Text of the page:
But surely it is not above God’s pay grade to reveal himself in his Word? And what he has told us in his Word provides no justification for believing in things like subjective leadings of the Spirit or private prayer languages.

          • Frank L. says

            You must be right, Chris, for you believe it so strongly.

            As I said to John, I’ll not debate this with you. Your mind is made up. You view the Bible from a cessationist-centered eisegesis. You have no intention of seeing it any other way.

            Again, as I said to John, I spent too many years in frustration trying to keep God in the cessastionist box. I decided to give up my cessationist hermeneutic when one day God revealed to me: He has not ceased being Who He always was.

            By the way, I am still waiting for one single verse that declares God changed after the death of the original twelve apostles. Just one verse so you can continue to harp on how your view is “Biblical” and mine is “self-delusional.”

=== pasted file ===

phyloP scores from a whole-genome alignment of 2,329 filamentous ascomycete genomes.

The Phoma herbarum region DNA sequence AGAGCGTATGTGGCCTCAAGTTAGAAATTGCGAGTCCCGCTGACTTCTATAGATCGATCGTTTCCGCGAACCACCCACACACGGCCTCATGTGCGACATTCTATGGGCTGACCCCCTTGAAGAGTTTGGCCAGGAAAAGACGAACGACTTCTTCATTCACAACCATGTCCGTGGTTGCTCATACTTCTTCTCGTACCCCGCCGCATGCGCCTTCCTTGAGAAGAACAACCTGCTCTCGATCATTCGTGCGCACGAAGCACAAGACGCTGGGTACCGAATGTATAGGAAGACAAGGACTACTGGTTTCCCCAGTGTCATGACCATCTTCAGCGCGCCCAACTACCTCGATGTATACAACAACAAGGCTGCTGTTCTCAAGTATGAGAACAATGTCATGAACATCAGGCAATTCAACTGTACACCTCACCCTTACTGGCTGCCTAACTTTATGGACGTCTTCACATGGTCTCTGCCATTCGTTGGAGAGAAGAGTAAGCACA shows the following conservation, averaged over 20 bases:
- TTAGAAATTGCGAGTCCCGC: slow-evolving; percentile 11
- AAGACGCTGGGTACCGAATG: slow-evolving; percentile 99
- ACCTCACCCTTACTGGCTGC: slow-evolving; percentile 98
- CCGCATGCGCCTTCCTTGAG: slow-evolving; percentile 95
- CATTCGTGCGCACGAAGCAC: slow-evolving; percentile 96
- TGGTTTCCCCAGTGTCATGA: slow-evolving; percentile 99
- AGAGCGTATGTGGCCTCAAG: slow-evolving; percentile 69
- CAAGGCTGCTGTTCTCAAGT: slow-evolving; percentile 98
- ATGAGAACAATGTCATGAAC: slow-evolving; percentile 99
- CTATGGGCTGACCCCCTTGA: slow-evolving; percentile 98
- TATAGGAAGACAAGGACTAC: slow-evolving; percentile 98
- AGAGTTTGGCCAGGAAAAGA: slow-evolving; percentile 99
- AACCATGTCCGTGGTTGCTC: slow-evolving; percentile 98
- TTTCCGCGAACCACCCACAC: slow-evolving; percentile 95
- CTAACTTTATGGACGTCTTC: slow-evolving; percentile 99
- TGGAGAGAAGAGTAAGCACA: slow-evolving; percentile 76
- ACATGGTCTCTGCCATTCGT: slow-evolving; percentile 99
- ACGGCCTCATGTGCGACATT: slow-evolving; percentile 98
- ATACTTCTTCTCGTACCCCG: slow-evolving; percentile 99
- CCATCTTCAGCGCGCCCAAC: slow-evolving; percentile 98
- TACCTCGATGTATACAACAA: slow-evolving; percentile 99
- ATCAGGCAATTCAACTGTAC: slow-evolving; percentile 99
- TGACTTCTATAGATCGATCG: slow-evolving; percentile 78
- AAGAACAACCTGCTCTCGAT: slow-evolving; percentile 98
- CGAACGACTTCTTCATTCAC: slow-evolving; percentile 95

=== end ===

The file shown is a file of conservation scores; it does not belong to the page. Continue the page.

Whole books have been written demonstrating the Biblical basis, including books by the eminent scholar I used in my hermeneutic class at SWBTS–Dr. Gordon Fee.

            Brother, there is no use continuing this lame debate I’ve watched since the 70’s. You continue to follow your God without any supernatural manifestations of His power and presence, and I’ll continue to follow my God Who has shown me that He can do things “I cannot even imagine” (Jer. 33:3).

            Please don’t waste your fine hermeneutic skills on me. We share one thing in common in regard to this issue: “my mind is also made up.”